Sheikh Al-Qaradhawi has passed away at an advanced age. His death has become the subject of controversy between those who mourned his passing and consider his death a loss for Islamic thought and the moderate spirit of preaching, and those who hold him responsible for the bloodshed of Muslims, the justification of extremism, the allegiance to corrupt and unaccountable regimes, and the issuing of politically motivated fatwas linked to these regimes.
By H’mida Ayachi*
Should we blame only Youssef al-Qaradhawi or rather attribute his excesses to the limits of the Muslim Brotherhood’s thinking, which has always adopted a two-speed strategy: calling for fraternity and moderation when it needs allies and support in the face of despotism; resorting to exclusion, extremism and totalitarianism as soon as it holds power and finds itself in a position of strength?
This was resoundingly proven when the Muslim Brotherhood in Egypt manoeuvred with the Military Council to abort the Egyptian youth revolution. And when they took the peppercorn, becoming new despots themselves, before being overthrown by one of their former military allies: Abdel Fattah al-Sissi.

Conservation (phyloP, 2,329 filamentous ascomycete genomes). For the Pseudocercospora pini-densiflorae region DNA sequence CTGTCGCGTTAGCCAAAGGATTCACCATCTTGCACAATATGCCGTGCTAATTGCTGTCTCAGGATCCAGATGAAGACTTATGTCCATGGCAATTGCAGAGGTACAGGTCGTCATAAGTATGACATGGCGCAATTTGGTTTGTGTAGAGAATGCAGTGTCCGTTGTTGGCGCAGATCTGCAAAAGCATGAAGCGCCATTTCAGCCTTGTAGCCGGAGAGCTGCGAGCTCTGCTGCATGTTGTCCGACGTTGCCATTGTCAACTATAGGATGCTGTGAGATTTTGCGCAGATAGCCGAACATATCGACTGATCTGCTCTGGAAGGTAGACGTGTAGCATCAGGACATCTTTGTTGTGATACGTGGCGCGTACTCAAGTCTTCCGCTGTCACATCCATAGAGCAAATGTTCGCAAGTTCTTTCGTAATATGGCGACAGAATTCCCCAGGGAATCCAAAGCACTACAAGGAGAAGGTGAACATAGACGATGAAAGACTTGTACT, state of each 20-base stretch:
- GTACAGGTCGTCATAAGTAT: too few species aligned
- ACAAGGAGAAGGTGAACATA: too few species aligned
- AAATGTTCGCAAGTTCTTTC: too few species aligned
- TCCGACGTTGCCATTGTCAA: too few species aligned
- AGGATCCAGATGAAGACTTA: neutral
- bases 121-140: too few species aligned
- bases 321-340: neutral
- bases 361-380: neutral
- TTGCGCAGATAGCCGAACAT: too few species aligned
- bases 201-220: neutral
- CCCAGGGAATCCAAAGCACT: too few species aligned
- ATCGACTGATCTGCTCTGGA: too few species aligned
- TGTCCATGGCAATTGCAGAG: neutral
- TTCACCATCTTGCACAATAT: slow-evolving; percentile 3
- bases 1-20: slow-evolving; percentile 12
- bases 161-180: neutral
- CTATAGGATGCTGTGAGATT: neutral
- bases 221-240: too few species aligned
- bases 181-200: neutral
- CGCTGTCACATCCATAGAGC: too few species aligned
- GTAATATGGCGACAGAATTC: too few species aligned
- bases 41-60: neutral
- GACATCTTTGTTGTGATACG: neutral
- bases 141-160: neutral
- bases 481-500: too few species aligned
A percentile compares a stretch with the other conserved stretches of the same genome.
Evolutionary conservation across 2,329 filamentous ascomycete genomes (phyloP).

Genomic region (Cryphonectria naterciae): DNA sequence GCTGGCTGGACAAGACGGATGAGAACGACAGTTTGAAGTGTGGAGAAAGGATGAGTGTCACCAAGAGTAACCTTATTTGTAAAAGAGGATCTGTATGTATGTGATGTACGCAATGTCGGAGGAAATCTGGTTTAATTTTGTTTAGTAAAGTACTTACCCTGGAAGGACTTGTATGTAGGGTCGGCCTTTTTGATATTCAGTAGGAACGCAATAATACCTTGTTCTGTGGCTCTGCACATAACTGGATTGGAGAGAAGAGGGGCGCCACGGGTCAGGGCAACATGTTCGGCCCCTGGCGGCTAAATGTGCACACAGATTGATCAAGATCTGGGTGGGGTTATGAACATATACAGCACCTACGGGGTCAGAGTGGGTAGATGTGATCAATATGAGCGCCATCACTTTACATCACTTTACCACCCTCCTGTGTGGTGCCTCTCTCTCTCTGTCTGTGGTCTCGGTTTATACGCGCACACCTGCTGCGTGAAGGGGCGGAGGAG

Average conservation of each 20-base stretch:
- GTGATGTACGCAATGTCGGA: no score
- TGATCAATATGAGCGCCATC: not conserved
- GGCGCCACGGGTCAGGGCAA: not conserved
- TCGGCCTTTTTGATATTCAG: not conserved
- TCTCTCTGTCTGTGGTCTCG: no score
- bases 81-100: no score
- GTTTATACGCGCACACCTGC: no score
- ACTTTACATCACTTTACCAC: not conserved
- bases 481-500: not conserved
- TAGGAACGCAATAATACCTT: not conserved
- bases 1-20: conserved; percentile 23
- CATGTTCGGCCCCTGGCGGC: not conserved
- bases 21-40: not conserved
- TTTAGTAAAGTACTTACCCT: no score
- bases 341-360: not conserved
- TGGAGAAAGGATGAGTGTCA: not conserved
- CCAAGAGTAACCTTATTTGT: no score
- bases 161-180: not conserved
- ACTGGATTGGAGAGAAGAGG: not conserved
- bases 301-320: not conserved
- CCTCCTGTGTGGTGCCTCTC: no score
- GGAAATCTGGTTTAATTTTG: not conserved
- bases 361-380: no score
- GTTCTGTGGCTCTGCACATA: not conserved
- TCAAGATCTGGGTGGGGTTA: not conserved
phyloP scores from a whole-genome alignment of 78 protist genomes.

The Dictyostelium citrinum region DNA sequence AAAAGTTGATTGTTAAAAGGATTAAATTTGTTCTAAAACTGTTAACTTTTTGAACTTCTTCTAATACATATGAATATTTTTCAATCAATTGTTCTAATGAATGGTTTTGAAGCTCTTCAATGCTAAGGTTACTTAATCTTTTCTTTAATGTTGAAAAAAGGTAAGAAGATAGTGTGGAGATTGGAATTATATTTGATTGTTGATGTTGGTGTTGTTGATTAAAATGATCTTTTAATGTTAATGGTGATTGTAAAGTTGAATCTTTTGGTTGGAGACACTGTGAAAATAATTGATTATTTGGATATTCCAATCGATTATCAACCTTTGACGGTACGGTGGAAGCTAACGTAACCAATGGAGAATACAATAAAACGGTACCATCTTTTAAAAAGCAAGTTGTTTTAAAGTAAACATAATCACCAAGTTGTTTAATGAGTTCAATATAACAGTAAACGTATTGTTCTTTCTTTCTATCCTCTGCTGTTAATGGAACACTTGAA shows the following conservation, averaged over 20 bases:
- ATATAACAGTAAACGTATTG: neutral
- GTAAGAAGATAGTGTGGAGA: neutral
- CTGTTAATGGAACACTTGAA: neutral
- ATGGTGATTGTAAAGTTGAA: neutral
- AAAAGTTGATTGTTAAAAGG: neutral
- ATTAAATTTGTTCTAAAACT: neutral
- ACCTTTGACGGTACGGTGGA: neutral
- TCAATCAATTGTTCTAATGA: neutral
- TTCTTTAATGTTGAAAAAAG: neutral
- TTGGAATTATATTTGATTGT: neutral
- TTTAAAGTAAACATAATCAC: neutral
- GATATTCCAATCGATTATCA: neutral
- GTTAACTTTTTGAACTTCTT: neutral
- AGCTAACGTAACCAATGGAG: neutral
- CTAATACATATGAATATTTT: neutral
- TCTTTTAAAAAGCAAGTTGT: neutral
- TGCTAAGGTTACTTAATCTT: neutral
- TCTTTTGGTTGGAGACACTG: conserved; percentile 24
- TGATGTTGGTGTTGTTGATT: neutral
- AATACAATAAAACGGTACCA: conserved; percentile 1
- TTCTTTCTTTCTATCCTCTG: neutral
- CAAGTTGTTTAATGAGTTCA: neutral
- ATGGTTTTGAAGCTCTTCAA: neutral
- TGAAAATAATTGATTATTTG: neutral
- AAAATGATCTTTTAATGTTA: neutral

Al-Qaradawi is a vivid and tragic representation of this ambivalent and contradictory political journey of the Muslim Brotherhood. This has led him, in the end, to participate in the bloody excesses of political Islam.
From his first writings, al-Qaradhawi chose to put the West on trial. But he did not hesitate to take refuge in it, to make it a rear base to fight Middle Eastern Arab authoritarianism. And in doing so, he ended up turning a blind eye to Western political interference in Muslim countries, even accepting to become an ideological mouthpiece and a zealous servant of NATO, when its protectors in the Gulf States decided to bring down Arab regimes that refused to submit to their diktat.
Youssef al-Qaradawi also served as a political-religious front for a plan to bring the Arab revolutions under the control of political Islam, thus diverting them from their democratic aspirations and turning them into obscurantist counter-revolutions.
Youssef al-Qaradhawi’s ideas cannot be separated from his personal journey and impulses, which betray both human and conceptual ambivalence and weakness, and which actively contributed to ending the democratic dream in the Arab world. So much so that al-Qaradhawi’s death also marks the death of the spirit of moderation that the Muslim Brotherhood has long claimed. This so-called moderation has collapsed in a spectacular manner reminiscent of the tragic end of the communist ideology of the dictatorship of the proletariat!
* Algerian essayist and Islamologist, last book “Reflections on Secret Islam, the religious versus the political”.